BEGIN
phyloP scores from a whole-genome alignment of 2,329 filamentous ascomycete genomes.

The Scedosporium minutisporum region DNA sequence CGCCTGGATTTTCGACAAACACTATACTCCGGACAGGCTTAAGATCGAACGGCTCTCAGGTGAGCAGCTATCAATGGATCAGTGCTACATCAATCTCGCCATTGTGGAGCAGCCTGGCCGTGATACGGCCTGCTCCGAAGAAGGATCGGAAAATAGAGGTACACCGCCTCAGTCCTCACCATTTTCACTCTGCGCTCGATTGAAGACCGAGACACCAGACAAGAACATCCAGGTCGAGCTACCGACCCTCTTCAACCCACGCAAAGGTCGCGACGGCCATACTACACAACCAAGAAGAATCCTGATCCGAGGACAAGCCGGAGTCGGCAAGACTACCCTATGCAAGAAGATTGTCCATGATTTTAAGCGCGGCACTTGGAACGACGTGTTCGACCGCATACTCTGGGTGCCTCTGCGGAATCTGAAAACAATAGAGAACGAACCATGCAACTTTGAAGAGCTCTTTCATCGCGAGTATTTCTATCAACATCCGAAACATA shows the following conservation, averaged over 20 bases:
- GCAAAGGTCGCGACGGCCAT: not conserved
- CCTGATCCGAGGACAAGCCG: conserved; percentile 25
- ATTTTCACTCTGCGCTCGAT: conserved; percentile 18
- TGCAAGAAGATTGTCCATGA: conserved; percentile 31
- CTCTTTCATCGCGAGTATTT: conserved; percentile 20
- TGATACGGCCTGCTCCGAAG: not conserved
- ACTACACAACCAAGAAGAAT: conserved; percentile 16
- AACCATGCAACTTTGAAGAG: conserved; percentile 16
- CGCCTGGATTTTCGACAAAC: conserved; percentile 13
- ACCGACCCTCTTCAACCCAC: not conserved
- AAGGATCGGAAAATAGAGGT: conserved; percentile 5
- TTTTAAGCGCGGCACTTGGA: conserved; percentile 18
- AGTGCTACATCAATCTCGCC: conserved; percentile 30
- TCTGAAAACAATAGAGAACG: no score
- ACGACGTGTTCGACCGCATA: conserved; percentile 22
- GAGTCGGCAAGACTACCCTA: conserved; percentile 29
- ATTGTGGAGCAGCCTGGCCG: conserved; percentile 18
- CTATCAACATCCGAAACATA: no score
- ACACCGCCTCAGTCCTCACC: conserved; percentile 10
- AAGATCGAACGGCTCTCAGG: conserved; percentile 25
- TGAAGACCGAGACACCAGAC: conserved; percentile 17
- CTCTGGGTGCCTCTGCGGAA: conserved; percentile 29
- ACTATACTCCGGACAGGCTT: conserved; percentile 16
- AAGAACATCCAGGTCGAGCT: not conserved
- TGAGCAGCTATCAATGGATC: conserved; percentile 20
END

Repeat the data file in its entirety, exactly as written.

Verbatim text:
phyloP scores from a whole-genome alignment of 2,329 filamentous ascomycete genomes.

The Scedosporium minutisporum region DNA sequence CGCCTGGATTTTCGACAAACACTATACTCCGGACAGGCTTAAGATCGAACGGCTCTCAGGTGAGCAGCTATCAATGGATCAGTGCTACATCAATCTCGCCATTGTGGAGCAGCCTGGCCGTGATACGGCCTGCTCCGAAGAAGGATCGGAAAATAGAGGTACACCGCCTCAGTCCTCACCATTTTCACTCTGCGCTCGATTGAAGACCGAGACACCAGACAAGAACATCCAGGTCGAGCTACCGACCCTCTTCAACCCACGCAAAGGTCGCGACGGCCATACTACACAACCAAGAAGAATCCTGATCCGAGGACAAGCCGGAGTCGGCAAGACTACCCTATGCAAGAAGATTGTCCATGATTTTAAGCGCGGCACTTGGAACGACGTGTTCGACCGCATACTCTGGGTGCCTCTGCGGAATCTGAAAACAATAGAGAACGAACCATGCAACTTTGAAGAGCTCTTTCATCGCGAGTATTTCTATCAACATCCGAAACATA shows the following conservation, averaged over 20 bases:
- GCAAAGGTCGCGACGGCCAT: not conserved
- CCTGATCCGAGGACAAGCCG: conserved; percentile 25
- ATTTTCACTCTGCGCTCGAT: conserved; percentile 18
- TGCAAGAAGATTGTCCATGA: conserved; percentile 31
- CTCTTTCATCGCGAGTATTT: conserved; percentile 20
- TGATACGGCCTGCTCCGAAG: not conserved
- ACTACACAACCAAGAAGAAT: conserved; percentile 16
- AACCATGCAACTTTGAAGAG: conserved; percentile 16
- CGCCTGGATTTTCGACAAAC: conserved; percentile 13
- ACCGACCCTCTTCAACCCAC: not conserved
- AAGGATCGGAAAATAGAGGT: conserved; percentile 5
- TTTTAAGCGCGGCACTTGGA: conserved; percentile 18
- AGTGCTACATCAATCTCGCC: conserved; percentile 30
- TCTGAAAACAATAGAGAACG: no score
- ACGACGTGTTCGACCGCATA: conserved; percentile 22
- GAGTCGGCAAGACTACCCTA: conserved; percentile 29
- ATTGTGGAGCAGCCTGGCCG: conserved; percentile 18
- CTATCAACATCCGAAACATA: no score
- ACACCGCCTCAGTCCTCACC: conserved; percentile 10
- AAGATCGAACGGCTCTCAGG: conserved; percentile 25
- TGAAGACCGAGACACCAGAC: conserved; percentile 17
- CTCTGGGTGCCTCTGCGGAA: conserved; percentile 29
- ACTATACTCCGGACAGGCTT: conserved; percentile 16
- AAGAACATCCAGGTCGAGCT: not conserved
- TGAGCAGCTATCAATGGATC: conserved; percentile 20